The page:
- 1. A still mind is a steel mind
- 2. Cool observation
- 3. The steps
- 3.1. Step 1: Make time and space to clear any interference.
- 3.2. Step 2: Noticing without struggling or panicking.
- 3.3. Step 3: Focusing your concentration.
- 3.4. Step 4: The last step is clear awareness.
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One of the most frequently voiced concerns for athletes in any sport is how to regulate racing minds and bodies. Whether it is leading off for your team, closing out the tenth frame for a victory, or rolling the twelfth shot for a 300, the time that stressing about a shot always becomes paramount is when there is something that feels really big on the line.
There are several holy grails in the mental game universe. Mental toughness is one of them. And in the school of mental toughness, there is one universal quality that everyone recognizes – steel mind. Everyone applauds the bowler who gets it done when the heat is on. Everyone knows players in their league, college tournaments, and in the pros, who will deliver the goods when they are given the whiff of a chance to steal the show.
Conversely, most players know of others who can’t seem to roll great shots reliably under pressure. The truth is that most competitors have, at times, been both characters. There have been times that, even under the gun, you knew that you were going to deliver an amazing shot. And painfully, there have probably been instances when the pressure or importance of the moment disconnected you from making your best shot.
“One reason so few of us achieve what we truly want is that we never direct our focus; We never concentrate our power. Most people dabble their way through life, never deciding to master anything in particular.”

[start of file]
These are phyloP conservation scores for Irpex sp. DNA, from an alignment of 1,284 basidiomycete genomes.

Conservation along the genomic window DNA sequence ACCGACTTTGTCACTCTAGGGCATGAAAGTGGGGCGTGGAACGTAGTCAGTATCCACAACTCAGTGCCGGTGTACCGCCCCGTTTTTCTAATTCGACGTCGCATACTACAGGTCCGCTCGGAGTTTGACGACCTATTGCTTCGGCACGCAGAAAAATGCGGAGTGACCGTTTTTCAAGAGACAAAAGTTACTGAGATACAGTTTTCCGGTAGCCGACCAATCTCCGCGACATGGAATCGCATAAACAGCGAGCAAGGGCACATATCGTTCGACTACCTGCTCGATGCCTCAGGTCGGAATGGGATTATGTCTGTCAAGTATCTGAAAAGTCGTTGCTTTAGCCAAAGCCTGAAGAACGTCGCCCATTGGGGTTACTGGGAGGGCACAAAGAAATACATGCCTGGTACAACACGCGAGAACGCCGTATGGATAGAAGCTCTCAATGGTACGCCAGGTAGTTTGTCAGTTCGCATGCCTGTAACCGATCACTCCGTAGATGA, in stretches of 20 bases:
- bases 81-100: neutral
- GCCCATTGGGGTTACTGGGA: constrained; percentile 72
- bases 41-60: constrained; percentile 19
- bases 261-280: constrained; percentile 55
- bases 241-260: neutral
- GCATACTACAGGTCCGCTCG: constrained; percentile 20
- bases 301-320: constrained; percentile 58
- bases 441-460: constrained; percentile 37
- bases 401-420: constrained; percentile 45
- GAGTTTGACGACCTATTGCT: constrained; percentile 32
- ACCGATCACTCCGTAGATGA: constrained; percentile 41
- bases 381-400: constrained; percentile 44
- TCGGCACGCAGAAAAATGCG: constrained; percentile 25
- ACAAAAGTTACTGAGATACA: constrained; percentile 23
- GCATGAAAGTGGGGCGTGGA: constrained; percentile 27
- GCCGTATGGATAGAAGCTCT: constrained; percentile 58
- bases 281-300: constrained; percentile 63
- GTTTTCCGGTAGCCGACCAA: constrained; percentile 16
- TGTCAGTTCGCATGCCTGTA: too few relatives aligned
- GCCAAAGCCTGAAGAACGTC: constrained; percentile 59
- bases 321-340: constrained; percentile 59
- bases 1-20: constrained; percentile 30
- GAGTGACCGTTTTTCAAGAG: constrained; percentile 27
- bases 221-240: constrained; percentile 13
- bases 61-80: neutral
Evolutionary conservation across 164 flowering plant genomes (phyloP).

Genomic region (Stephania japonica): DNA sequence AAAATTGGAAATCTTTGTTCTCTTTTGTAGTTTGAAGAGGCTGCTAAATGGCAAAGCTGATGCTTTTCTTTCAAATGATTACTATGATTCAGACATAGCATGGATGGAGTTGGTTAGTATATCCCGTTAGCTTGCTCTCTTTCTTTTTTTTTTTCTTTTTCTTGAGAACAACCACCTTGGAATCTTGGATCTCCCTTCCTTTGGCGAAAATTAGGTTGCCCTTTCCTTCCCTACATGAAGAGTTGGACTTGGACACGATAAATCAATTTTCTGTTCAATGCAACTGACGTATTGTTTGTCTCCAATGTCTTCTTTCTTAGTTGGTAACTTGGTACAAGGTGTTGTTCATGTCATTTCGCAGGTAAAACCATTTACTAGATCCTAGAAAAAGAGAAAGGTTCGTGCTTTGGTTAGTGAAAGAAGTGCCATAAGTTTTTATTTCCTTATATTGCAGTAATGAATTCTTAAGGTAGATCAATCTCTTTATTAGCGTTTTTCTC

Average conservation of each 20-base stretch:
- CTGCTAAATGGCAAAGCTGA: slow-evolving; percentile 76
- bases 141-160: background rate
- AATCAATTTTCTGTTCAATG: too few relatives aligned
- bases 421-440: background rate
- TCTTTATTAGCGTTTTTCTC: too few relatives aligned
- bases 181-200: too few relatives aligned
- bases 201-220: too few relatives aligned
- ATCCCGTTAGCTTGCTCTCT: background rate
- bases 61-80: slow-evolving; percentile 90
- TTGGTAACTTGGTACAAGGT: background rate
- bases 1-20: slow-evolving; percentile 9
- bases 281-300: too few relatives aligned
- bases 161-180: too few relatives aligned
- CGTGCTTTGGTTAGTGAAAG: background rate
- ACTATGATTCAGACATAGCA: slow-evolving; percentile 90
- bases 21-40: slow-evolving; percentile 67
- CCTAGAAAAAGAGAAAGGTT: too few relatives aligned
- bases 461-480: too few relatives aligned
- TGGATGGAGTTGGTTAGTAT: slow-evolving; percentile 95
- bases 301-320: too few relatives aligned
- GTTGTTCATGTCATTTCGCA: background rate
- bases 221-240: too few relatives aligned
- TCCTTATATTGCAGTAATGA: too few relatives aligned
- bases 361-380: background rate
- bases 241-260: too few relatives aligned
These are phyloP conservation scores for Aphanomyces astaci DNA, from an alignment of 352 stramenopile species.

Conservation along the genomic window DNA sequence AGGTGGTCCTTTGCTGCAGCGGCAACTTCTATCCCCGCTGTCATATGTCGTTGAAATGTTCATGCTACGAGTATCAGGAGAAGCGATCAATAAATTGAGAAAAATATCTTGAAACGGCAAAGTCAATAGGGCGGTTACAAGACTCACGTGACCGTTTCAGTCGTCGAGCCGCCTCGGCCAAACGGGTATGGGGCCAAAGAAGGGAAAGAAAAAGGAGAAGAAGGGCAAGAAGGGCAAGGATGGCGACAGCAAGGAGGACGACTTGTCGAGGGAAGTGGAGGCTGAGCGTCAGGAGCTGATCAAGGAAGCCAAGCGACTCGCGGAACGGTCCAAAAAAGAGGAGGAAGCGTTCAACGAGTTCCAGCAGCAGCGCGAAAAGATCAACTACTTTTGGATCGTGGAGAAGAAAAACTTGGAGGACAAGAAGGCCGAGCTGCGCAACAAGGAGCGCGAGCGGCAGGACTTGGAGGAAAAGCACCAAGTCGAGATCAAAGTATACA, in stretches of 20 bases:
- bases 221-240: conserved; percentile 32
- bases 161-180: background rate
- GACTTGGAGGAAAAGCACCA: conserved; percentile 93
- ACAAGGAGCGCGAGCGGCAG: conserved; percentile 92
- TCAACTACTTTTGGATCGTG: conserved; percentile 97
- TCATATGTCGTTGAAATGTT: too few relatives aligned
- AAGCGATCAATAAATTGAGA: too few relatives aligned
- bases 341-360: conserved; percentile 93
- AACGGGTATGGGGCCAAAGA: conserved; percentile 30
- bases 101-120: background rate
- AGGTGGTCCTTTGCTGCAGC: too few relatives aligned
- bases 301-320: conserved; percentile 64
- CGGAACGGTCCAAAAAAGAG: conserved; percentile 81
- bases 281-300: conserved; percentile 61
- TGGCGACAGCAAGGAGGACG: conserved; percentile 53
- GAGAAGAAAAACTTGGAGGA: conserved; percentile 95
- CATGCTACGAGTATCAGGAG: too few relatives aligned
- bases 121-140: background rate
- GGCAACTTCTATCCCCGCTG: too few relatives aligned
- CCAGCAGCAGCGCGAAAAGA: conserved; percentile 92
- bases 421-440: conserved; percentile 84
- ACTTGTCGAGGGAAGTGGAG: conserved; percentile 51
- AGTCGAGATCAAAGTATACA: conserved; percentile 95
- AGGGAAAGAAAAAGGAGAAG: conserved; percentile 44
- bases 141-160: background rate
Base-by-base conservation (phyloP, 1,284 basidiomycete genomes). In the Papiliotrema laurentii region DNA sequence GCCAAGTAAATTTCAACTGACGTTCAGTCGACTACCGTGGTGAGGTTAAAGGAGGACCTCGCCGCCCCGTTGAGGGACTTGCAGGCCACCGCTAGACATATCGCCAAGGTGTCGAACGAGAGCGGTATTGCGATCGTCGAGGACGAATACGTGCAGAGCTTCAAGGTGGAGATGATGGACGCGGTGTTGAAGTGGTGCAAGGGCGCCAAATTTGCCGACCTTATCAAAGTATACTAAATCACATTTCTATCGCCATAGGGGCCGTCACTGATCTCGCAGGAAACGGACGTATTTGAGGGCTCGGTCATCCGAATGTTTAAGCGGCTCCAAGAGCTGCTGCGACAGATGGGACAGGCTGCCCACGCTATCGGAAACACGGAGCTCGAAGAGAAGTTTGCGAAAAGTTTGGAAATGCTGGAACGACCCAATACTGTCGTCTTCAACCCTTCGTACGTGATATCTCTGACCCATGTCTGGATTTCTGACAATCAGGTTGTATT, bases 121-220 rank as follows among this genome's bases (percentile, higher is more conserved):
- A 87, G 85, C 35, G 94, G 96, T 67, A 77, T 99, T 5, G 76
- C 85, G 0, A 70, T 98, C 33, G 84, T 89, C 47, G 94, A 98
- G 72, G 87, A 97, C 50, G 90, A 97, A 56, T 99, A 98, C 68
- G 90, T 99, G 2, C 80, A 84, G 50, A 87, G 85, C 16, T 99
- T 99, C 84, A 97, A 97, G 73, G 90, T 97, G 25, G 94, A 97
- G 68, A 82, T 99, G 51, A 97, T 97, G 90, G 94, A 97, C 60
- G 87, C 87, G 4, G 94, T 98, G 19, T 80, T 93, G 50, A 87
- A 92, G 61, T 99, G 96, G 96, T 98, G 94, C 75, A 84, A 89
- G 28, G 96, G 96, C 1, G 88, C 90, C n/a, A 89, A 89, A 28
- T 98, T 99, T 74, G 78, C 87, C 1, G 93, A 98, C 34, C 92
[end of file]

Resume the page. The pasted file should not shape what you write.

This month we are going to look at how to develop a “steel” mind. When the nerves associated with making big shots start to thrum, it is vital to have some strategies to go to in order to confidently roll. Everyone needs a “bullpen” in their mind. Here is how to develop one.
A still mind is a steel mind
“That’s been one of my mantras – focus and simplicity. Simple can be harder than complex. You have to work hard to get your thinking clean to make it simple. But it’s worth it in the end, because once you get there, you can move mountains.”
Getting control of one’s mind has long been recognized as vital in any performance arena. In just about every religion and culture, from Christianity to the aboriginal outback, the importance of some form of meditation or mindfulness training has been highlighted. The purpose of mindfulness training is many-fold. Significantly, gaining control of the mental dragons that can plague ...
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